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Politicos, Fans Break for Game

November 19, 2000

TALLAHASSEE, Fla. (AP) _ With America’s presidency on hold, Florida judges, politicians and some who couldn’t care less about it all partied together before third-ranked Florida State and No. 4 Florida tried to settle another contest Saturday night.

``Half the state’s going to be happy and half the state’s not going to be happy just like the football game tonight,″ Florida State fan Fred Selancy said as he mingled with other fans in the university president’s skybox before kickoff.

For some, Saturday’s intrastate rivalry was more important than the unsettled presidential race. And unlike ballots in South Florida, there were few tickets to be found.

While Florida voters deadlocked in last week’s presidential election between Vice President Al Gore and Texas Gov. George Bush, there was one man who could beat them both if the vote were taken Saturday inside Florida State’s 81,000-seat football palace: Seminoles coach Bobby Bowden.

``I’m a big Gore man, but I’d support Bobby Bowden over just about anybody I could think of,″ said Tallahassee Mayor Scott Maddox.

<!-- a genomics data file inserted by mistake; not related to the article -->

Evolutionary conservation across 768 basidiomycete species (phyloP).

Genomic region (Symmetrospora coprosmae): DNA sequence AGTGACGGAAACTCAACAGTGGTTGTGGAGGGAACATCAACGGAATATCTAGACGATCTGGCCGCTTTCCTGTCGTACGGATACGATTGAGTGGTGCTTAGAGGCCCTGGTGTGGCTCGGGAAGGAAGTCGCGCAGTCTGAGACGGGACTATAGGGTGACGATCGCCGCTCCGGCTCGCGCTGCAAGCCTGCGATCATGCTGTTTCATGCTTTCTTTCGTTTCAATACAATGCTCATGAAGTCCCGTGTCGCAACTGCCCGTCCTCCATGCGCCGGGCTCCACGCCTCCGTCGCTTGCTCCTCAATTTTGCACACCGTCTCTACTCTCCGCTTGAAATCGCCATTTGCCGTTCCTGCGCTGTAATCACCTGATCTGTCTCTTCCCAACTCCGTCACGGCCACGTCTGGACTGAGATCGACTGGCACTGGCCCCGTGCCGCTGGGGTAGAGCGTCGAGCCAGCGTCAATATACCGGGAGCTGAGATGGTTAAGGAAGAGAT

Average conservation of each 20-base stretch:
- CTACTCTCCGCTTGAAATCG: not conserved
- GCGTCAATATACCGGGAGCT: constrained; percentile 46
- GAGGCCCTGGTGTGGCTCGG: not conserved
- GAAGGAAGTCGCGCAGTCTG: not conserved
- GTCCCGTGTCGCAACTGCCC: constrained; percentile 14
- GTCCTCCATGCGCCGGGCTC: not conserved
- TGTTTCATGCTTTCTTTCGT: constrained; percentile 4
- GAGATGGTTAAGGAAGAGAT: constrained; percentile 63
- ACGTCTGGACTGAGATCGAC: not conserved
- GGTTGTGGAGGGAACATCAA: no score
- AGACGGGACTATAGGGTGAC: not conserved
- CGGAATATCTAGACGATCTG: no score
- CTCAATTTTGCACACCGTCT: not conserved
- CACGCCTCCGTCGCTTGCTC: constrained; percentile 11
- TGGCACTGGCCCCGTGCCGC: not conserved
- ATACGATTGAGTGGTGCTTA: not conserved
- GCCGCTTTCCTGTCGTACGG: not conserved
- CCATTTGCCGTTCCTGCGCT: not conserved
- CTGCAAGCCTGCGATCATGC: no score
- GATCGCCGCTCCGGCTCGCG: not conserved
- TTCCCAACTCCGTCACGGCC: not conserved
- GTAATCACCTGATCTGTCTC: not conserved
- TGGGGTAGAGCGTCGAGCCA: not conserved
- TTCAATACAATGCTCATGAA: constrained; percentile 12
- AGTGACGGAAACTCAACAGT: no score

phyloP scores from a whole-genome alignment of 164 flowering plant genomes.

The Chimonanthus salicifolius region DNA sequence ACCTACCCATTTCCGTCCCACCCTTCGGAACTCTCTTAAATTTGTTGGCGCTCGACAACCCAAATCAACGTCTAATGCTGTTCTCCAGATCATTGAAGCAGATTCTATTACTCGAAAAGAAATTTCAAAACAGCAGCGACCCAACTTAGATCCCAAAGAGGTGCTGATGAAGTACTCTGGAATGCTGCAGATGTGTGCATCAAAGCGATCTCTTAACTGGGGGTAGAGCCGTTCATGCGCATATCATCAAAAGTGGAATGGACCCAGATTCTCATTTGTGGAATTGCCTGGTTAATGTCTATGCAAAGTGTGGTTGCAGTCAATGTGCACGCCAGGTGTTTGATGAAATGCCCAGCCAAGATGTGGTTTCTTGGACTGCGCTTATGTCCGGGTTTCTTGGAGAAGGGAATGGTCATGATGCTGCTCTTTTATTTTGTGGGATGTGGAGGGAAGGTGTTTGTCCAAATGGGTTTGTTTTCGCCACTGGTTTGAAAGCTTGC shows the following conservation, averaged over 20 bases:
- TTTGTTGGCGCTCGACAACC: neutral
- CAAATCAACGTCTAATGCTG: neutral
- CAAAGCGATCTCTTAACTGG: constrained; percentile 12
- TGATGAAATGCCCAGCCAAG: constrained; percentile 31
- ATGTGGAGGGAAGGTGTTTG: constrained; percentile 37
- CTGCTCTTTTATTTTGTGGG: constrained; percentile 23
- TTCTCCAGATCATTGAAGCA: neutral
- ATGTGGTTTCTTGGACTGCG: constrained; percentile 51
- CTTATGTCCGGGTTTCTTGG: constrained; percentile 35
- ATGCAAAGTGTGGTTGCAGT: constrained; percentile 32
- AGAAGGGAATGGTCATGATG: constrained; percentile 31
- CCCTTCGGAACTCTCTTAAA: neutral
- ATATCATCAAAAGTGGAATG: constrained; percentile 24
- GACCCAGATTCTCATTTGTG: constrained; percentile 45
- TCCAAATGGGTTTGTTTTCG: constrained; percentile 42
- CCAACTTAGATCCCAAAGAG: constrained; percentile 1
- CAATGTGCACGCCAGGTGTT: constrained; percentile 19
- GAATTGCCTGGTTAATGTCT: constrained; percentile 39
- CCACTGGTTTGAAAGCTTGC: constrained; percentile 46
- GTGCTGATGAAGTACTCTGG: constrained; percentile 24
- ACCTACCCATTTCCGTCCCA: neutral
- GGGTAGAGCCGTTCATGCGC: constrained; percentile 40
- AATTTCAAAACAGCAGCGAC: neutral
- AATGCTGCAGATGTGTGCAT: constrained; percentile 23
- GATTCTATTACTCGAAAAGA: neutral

The jokes were everywhere, some football, some political. Don’t worry, fans would say: If the game ends it a tie, just keep counting.

``I don’t think there will be any recount in the end zone,″ Maddox said.

His buddy, Green Acres Mayor Sam Ferreri _ wearing an orange-and-blue Gator jacket _ said he was glad to be out of Palm Beach County to witness his 41st straight game between the Seminoles and the Florida Gators.

``We’re about five feet from ground zero down there,″ Ferreri said. ``It’s tough. We’ve got neighbors arguing over who they voted for or whether their vote is going to count or not.″

Maddox hopes the election intrigue lasts a while.

``It’s good for our city,″ he said. ``It’s brought between $7 million and $9 million to our economy, the election controversy as well as the game.″

Florida State president Talbot ``Sandy″ D’Alemberte, a former state lawmaker, also was thinking more about an outcome of the game.

A win, and potential Orange Bowl appearance for the national title, had about $16 million riding on the Seminoles’ performance.

``It’s a big night,″ he said.

Bryan Fleetwood, a New Orleans security officer who safeguarded D’Alemberte during recent Sugar Bowl visits, wished the election had a deadline like college football

``On the way back to New Orleans tonight, at least I’ll know the outcome,″ Fleetwood said.

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